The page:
“We are witnessing a threat to the productivity of our natural and farmed environment,” said Jean-Marc Bonmatin of France’s National Centre for Scientific Research, co-author of the report entitled the Worldwide Integrated Assessment.
Far from protecting food production, these nerve-targeting insecticides known as neonics were “imperilling the pollinators, habitat engineers and natural pest controllers at the heart of a functioning ecosystem.”
The four-year assessment was carried out by The Task Force on Systemic Pesticides, which advises the International Union for Conservation of Nature, the world’s watchdog on species loss.
Neonics are widely used insecticides whose effects can be instant and lethal, or chronic. Exposure can impair smell and memory in some species, curb procreation, reduce foraging, cause flight difficulties and increase disease susceptibility.
Used for insect pest management in farming, but also in pet flea control, they have been fingered in the recent decline in bees — crucial pollinators of human food crops — in Europe, the Americas and Asia.
The latest study says these pesticides, absorbed by plants, are also harming other insect pollinators, fish and birds as they leach into soil and water.
The most affected species were terrestrial invertebrates such as earthworms, which are crucial soil-enrichers, said a press statement.
Bees and butterflies were next, followed by aquatic invertebrates like freshwater snails and water fleas, then birds, and finally fish, amphibians and certain microbes. [Continue reading...]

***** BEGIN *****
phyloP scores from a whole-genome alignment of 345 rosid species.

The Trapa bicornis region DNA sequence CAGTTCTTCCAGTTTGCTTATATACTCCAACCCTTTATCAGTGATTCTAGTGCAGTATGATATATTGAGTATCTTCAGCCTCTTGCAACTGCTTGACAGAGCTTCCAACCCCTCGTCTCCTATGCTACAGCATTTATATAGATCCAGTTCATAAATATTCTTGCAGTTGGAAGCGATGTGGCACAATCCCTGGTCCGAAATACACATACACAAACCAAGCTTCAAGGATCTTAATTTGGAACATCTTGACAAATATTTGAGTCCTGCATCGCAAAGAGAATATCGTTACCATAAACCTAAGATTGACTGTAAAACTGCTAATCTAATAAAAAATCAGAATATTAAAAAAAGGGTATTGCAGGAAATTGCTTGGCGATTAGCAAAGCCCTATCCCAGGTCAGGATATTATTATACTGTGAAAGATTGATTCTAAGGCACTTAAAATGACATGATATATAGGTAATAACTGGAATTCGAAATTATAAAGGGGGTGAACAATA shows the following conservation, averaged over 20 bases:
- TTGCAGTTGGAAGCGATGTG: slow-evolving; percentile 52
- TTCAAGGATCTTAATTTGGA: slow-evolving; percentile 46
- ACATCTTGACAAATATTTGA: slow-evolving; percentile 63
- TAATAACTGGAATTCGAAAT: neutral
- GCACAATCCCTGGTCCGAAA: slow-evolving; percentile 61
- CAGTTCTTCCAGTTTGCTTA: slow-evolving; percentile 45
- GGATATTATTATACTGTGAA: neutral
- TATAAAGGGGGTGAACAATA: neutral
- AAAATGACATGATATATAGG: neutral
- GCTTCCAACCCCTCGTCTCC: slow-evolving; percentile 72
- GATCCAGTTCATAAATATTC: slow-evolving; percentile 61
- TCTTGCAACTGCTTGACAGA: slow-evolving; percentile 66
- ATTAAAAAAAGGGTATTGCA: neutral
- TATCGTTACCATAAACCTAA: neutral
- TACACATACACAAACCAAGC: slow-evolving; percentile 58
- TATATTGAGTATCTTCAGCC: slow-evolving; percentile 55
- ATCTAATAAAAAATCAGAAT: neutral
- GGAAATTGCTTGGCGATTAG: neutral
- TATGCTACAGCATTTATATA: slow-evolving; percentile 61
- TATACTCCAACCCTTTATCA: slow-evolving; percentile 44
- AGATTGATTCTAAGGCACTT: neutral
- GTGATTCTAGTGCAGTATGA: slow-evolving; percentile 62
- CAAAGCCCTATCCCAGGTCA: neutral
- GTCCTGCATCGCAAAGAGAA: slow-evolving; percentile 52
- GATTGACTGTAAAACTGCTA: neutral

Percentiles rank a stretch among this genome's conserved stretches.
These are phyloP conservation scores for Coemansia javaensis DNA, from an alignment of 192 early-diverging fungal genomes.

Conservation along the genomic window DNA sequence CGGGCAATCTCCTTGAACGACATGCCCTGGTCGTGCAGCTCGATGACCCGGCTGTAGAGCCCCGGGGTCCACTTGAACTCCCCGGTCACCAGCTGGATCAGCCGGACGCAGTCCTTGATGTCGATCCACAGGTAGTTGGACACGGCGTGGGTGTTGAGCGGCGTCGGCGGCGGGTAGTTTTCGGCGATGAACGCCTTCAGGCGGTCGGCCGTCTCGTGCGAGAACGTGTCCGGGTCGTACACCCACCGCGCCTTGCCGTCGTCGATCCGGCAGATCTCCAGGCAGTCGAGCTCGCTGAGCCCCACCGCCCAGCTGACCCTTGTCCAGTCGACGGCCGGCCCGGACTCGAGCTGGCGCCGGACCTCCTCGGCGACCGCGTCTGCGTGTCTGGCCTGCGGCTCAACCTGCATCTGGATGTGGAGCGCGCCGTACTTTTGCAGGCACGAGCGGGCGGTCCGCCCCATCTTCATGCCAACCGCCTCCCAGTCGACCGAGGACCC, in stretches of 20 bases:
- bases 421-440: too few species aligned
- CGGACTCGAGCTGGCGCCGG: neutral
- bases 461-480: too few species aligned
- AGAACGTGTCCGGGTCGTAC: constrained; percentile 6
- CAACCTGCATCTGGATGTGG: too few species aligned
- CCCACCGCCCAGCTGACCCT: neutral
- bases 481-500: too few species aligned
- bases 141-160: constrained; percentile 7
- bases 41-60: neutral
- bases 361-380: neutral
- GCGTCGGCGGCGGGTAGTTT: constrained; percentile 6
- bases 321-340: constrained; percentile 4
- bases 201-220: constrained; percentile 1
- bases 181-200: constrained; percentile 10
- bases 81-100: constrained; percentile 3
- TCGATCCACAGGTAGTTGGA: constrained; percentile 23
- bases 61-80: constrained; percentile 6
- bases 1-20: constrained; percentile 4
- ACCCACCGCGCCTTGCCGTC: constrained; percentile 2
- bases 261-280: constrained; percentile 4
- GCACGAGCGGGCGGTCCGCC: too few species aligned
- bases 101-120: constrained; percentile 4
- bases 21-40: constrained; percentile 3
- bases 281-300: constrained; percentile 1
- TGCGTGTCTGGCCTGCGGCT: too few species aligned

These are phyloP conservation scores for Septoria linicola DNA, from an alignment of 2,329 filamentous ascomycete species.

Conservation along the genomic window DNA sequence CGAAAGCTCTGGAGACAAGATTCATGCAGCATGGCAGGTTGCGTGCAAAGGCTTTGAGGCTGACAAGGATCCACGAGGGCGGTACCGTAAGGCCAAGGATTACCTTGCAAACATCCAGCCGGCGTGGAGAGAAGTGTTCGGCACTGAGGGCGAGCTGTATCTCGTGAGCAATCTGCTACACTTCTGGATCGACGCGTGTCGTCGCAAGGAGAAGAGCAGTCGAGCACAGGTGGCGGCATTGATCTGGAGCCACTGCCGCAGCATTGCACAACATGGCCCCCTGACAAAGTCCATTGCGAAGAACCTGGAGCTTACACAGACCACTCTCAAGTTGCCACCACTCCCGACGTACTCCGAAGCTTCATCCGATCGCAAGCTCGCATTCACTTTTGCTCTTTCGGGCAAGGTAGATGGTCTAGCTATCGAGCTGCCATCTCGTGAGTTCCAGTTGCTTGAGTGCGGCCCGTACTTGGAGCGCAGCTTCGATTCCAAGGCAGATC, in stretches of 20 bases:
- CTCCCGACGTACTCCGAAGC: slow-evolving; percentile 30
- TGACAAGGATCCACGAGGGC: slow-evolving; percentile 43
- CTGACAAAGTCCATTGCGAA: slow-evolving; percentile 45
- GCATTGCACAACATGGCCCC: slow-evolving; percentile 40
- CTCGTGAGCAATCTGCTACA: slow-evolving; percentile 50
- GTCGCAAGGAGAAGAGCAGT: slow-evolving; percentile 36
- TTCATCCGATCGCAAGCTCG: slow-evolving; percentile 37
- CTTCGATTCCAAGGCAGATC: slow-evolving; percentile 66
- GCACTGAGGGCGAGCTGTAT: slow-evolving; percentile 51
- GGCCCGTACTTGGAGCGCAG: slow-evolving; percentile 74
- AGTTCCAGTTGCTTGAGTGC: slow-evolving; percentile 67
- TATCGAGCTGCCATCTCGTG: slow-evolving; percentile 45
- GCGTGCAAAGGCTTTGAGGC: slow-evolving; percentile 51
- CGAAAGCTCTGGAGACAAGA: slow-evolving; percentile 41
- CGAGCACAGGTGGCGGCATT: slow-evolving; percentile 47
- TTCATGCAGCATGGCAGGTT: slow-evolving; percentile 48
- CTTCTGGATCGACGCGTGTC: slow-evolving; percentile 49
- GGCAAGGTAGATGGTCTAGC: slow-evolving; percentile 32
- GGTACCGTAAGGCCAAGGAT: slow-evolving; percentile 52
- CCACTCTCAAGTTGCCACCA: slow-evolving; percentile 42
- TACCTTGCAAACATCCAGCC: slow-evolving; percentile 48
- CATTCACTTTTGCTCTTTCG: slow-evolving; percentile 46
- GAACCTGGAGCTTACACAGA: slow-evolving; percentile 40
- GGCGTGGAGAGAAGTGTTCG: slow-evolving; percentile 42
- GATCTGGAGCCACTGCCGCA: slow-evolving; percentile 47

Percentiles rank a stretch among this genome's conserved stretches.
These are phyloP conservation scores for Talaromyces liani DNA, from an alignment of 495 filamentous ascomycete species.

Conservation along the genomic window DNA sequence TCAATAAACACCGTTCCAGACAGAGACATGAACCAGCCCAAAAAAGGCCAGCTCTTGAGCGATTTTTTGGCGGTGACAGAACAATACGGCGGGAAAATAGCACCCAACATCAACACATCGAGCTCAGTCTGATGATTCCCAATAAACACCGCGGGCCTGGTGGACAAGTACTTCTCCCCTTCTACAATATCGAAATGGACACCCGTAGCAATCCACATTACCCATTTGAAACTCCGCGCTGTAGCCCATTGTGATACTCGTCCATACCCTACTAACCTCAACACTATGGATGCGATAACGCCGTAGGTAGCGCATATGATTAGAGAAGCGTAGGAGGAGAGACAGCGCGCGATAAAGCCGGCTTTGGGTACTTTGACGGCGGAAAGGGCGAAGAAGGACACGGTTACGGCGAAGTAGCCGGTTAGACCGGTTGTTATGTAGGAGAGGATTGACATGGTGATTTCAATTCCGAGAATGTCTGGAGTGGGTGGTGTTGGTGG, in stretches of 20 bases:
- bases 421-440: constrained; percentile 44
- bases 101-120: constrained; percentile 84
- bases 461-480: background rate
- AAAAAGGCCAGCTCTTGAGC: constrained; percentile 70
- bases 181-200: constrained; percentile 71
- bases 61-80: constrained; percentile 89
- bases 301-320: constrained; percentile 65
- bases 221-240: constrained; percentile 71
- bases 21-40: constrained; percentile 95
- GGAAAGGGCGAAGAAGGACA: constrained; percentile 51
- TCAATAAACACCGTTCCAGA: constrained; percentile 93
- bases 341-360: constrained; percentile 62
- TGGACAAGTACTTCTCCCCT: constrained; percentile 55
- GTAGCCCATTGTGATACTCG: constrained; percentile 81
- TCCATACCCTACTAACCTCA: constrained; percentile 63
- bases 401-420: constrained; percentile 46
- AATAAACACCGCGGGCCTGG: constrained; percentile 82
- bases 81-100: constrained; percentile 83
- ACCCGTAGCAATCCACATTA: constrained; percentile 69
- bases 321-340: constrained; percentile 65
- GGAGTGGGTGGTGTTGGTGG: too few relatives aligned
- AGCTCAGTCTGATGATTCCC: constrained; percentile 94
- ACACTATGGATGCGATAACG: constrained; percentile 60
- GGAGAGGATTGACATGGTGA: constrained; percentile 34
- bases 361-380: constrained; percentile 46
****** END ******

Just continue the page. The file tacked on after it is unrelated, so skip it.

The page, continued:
Imidacloprid, primarily manufactured by Bayer CropScience, is not only the most widely used neonicotinoid pesticide but also the most widely used insecticide of any type in the world.
George Monbiot writes: Let us imagine that in 3030BC the total possessions of the people of Egypt filled one cubic metre. Let us propose that these possessions grew by 4.5% a year. How big would that stash have been by the Battle of Actium in 30BC? This is the calculation performed by the investment banker Jeremy Grantham.
Go on, take a guess. Ten times the size of the pyramids? All the sand in the Sahara? The Atlantic ocean? The volume of the planet? A little more? It’s 2.5 billion billion solar systems. It does not take you long, pondering this outcome, to reach the paradoxical position that salvation lies in collapse.